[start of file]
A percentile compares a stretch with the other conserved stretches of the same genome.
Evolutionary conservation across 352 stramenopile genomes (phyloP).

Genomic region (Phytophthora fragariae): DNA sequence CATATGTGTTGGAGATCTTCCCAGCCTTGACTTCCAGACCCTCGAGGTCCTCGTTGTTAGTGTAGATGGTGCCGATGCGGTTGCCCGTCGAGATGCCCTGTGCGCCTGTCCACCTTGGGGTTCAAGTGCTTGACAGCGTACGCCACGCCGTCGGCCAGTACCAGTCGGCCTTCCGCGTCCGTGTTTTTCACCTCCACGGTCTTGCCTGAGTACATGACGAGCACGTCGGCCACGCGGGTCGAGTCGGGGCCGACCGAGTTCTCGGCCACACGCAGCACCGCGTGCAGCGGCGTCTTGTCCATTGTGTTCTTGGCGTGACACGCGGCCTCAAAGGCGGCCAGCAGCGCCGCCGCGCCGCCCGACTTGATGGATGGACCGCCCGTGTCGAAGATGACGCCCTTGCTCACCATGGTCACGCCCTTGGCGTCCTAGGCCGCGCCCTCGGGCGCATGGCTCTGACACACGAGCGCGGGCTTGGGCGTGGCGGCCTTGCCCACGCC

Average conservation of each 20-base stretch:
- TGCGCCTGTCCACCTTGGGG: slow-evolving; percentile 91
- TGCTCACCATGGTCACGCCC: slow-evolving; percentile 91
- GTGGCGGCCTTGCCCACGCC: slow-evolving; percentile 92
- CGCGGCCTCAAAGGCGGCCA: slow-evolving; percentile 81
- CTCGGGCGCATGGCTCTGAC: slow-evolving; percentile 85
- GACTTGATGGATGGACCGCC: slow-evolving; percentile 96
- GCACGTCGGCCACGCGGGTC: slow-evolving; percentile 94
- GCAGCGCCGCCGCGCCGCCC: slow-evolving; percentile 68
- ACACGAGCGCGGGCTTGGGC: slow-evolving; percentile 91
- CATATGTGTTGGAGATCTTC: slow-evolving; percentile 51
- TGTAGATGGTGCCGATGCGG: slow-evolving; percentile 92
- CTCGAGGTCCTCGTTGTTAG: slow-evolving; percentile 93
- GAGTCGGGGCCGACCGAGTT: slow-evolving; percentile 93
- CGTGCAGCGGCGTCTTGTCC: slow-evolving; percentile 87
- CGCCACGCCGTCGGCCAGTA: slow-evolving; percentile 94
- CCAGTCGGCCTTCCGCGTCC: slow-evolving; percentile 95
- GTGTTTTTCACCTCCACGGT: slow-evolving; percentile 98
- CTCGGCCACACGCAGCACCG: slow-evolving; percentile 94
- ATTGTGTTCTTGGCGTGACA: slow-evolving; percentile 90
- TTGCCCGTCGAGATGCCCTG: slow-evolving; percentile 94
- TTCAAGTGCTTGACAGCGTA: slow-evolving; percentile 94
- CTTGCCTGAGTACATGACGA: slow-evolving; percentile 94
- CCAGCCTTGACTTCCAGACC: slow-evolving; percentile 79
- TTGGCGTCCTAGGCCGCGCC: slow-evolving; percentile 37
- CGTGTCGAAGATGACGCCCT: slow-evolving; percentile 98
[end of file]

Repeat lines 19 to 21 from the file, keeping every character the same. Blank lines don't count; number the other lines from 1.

- CGCCACGCCGTCGGCCAGTA: slow-evolving; percentile 94
- CCAGTCGGCCTTCCGCGTCC: slow-evolving; percentile 95
- GTGTTTTTCACCTCCACGGT: slow-evolving; percentile 98